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This eBook from the Gutenberg Project consists of approximately 143 pages of information about The Great German Composers.

At night Haydn, accompanied by his friends, was wont to wander about Vienna by moonlight, and serenade his patrons with trios and quartets of his own composition.  He happened one night to stop under the window of Bernardone Kurz, a director of a theatre and the leading clown of Vienna.  Down rushed Kurz very excitedly.  “Who are you?” he shrieked.  “Joseph Haydn.”  “Whose music is it?” “Mine.”  “The deuce it is!  And at your age, too!” “Why, I must begin with something.”  “Come along up-stairs.”

The enthusiastic director collared his prize, and was soon deep in explaining a wonderful libretto, entitled “The Devil on Two Sticks.”  To write music for this was no easy matter; for it was to represent all sorts of absurd things, among others a tempest.  The tempest made Haydn despair, and he sat at the piano, banging away in a reckless fashion, while the director stood behind him, raving in a disconnected way as to his meaning.  At last the distracted pianist brought his fists simultaneously down upon the key-board, and made a rapid sweep of all the notes.

“Bravo! bravo! that is the tempest!” cried Kurz.

The buffoon also laid himself on a chair, and had it carried about the room, during which he threw out his limbs in imitation of the act of swimming.  Haydn supplied an accompaniment so suitable that Kurz soon landed on terra firma, and congratulated the composer, assuring him that he was the man to compose the opera.  By this stroke of good luck our young musician received one hundred and thirty florins.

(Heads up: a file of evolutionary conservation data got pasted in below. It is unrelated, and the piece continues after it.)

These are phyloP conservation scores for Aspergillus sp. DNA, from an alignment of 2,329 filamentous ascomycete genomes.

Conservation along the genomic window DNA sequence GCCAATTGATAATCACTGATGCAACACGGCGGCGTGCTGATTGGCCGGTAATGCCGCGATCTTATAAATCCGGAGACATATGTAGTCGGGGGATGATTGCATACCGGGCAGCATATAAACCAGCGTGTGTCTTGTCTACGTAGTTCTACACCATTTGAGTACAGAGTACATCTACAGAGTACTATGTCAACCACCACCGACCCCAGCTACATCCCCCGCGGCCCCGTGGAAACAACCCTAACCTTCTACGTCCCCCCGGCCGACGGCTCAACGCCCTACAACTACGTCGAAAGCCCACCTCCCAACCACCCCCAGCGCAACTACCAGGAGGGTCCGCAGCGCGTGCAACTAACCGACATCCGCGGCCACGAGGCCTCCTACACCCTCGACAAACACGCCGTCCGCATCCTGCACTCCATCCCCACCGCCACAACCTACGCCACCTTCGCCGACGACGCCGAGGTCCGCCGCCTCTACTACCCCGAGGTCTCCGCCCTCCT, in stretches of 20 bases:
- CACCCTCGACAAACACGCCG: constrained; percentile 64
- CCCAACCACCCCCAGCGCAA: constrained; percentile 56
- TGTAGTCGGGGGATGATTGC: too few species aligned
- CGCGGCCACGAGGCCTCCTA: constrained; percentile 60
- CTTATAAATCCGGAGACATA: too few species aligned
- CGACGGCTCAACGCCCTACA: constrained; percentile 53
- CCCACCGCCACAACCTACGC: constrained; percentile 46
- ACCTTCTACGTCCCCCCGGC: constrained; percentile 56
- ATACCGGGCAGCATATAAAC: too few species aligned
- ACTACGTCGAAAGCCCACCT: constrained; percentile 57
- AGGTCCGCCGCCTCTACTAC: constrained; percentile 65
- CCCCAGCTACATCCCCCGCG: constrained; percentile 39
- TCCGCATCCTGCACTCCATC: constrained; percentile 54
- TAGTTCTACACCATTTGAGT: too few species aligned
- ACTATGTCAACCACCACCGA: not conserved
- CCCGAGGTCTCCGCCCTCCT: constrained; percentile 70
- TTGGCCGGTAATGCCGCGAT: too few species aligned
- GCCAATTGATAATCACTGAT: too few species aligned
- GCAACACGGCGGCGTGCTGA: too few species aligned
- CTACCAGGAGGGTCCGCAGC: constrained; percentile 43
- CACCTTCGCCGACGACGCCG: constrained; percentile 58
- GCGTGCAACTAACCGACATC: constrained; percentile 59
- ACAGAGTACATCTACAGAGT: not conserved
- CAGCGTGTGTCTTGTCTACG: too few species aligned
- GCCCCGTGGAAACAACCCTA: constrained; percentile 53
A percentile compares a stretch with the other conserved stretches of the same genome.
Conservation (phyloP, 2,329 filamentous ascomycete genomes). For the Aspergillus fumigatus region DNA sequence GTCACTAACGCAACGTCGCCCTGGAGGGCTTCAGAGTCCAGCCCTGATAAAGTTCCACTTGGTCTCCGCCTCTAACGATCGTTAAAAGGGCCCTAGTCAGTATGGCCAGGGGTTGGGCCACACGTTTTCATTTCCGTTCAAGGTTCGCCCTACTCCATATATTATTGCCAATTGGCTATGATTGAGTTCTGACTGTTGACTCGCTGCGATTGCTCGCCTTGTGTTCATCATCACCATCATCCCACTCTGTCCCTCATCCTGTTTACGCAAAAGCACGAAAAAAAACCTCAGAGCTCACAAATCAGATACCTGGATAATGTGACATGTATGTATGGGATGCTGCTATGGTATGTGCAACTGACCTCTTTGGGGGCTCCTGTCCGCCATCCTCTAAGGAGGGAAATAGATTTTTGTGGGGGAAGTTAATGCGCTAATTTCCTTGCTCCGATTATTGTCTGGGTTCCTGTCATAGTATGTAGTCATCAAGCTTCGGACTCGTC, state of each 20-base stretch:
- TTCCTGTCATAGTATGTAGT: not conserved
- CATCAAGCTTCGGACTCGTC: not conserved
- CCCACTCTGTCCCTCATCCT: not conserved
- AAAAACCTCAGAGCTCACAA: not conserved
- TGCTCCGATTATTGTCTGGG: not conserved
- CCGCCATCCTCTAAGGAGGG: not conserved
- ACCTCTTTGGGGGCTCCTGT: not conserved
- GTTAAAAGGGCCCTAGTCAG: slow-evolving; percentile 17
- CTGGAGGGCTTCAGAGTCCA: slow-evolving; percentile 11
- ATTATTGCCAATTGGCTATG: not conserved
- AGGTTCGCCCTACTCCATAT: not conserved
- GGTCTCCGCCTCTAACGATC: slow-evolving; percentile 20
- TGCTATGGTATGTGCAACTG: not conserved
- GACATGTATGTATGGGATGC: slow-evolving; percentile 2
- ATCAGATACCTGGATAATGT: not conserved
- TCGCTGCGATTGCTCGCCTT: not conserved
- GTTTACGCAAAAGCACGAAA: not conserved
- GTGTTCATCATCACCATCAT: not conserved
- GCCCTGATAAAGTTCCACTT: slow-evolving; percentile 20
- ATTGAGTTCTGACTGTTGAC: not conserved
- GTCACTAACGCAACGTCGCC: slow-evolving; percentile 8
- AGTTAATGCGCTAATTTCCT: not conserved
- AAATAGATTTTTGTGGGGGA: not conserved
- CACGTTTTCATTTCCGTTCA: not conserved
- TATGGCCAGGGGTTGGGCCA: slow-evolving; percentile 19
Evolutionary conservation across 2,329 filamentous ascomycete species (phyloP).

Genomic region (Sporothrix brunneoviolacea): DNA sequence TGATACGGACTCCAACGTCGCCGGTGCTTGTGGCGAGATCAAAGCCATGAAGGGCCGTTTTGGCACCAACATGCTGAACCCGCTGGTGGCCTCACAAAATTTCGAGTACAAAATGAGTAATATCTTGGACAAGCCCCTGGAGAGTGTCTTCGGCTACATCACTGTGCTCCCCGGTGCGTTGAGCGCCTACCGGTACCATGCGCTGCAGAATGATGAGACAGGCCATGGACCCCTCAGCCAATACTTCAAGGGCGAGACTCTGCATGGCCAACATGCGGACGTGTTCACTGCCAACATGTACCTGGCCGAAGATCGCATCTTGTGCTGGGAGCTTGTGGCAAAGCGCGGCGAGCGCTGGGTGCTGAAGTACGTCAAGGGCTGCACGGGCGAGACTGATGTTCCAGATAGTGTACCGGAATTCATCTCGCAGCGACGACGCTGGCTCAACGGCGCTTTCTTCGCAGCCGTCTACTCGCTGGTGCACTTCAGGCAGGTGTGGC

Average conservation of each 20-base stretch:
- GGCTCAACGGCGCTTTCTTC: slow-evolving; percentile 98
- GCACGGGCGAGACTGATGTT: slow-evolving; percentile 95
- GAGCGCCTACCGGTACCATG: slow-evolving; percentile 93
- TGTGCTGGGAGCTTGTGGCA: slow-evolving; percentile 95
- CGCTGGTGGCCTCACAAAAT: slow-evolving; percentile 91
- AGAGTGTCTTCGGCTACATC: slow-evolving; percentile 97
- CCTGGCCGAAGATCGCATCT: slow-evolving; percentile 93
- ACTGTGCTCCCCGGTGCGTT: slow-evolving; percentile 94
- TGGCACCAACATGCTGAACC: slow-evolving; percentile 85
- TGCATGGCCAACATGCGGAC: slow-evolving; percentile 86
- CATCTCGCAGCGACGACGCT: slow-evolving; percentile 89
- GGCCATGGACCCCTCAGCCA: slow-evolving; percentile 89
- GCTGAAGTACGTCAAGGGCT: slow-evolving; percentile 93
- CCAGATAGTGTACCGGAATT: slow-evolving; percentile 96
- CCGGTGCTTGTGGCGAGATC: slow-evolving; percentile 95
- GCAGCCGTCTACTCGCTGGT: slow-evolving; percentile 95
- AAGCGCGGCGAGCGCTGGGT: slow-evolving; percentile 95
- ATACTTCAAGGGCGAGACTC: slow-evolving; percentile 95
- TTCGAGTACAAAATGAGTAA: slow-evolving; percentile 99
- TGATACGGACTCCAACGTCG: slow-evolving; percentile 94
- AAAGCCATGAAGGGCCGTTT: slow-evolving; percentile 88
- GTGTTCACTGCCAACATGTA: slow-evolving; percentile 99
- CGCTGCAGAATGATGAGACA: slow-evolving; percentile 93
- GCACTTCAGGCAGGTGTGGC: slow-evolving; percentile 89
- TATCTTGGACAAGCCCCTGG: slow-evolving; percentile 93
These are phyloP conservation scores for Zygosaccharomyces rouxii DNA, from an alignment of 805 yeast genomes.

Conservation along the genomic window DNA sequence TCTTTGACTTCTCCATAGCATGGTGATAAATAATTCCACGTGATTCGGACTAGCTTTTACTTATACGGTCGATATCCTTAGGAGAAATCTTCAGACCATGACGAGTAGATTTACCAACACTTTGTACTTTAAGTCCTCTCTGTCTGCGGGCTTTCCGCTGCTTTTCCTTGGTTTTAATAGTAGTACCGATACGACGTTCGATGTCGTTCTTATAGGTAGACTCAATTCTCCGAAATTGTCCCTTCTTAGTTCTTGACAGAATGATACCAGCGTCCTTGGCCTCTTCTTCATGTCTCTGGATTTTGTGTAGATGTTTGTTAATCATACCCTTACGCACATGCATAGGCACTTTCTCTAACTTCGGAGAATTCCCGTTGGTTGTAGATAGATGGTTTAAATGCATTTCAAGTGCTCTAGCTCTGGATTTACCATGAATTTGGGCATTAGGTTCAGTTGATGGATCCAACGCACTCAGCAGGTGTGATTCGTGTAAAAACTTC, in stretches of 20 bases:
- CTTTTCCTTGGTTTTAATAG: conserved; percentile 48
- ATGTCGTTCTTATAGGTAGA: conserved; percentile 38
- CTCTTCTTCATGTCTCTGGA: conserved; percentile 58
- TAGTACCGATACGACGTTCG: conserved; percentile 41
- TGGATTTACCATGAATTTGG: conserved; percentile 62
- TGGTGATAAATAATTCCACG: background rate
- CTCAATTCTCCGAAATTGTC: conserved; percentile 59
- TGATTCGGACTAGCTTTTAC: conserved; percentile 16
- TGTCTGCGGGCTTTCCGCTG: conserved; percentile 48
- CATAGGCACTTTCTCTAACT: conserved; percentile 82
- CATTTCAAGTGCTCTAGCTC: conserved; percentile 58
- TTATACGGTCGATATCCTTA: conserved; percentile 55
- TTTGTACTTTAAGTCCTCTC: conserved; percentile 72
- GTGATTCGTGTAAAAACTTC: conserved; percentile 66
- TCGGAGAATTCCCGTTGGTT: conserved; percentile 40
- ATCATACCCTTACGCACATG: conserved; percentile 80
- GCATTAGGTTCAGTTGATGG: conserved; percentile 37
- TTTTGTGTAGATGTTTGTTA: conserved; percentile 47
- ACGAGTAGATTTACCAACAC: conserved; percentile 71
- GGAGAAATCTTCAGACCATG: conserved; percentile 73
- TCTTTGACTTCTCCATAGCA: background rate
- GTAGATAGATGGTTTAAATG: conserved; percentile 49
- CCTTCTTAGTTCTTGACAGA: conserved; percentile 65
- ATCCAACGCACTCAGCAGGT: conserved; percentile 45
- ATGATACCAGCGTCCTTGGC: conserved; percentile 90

II.

At the age of twenty-eight Haydn composed his first symphony.  Soon after this he attracted the attention of the old Prince Esterhazy, all the members of whose family have become known in the history of music as generous Maecenases of the art.

“What! you don’t mean to say that little blackamoor” (alluding to Haydn’s brown complexion and small stature) “composed that symphony?”

“Surely, prince,” replied the director Friedburg, beckoning to Joseph Haydn, who advanced toward the orchestra.

“Little Moor,” says the old gentleman, “you shall enter my service.  I am Prince Esterhazy.  What’s your name?”

“Haydn.”

“Ah!  I’ve heard of you.  Get along and dress yourself like a Kapellmeister.  Clap on a new coat, and mind your wig is curled.  You’re too short.  You shall have red heels; but they shall be high, that your stature may correspond with your merit.”

So he went to live at Eisenstadt in the Esterhazy household, and received a salary of four hundred florins, which was afterward raised to one thousand by Prince Nicholas Esterhazy.  Haydn continued the intimate friend and associate of Prince Nicholas for thirty years, and death only dissolved the bond between them.  In the Esterhazy household the life of Haydn was a very quiet one, a life of incessant and happy industry; for he poured out an incredible number of works, among them not a few of his most famous ones.  So he spent a happy life in hard labor, alternated with delightful recreations at the Esterhazy country-seat, mountain rambles, hunting and fishing, open-air concerts, musical evenings, etc.

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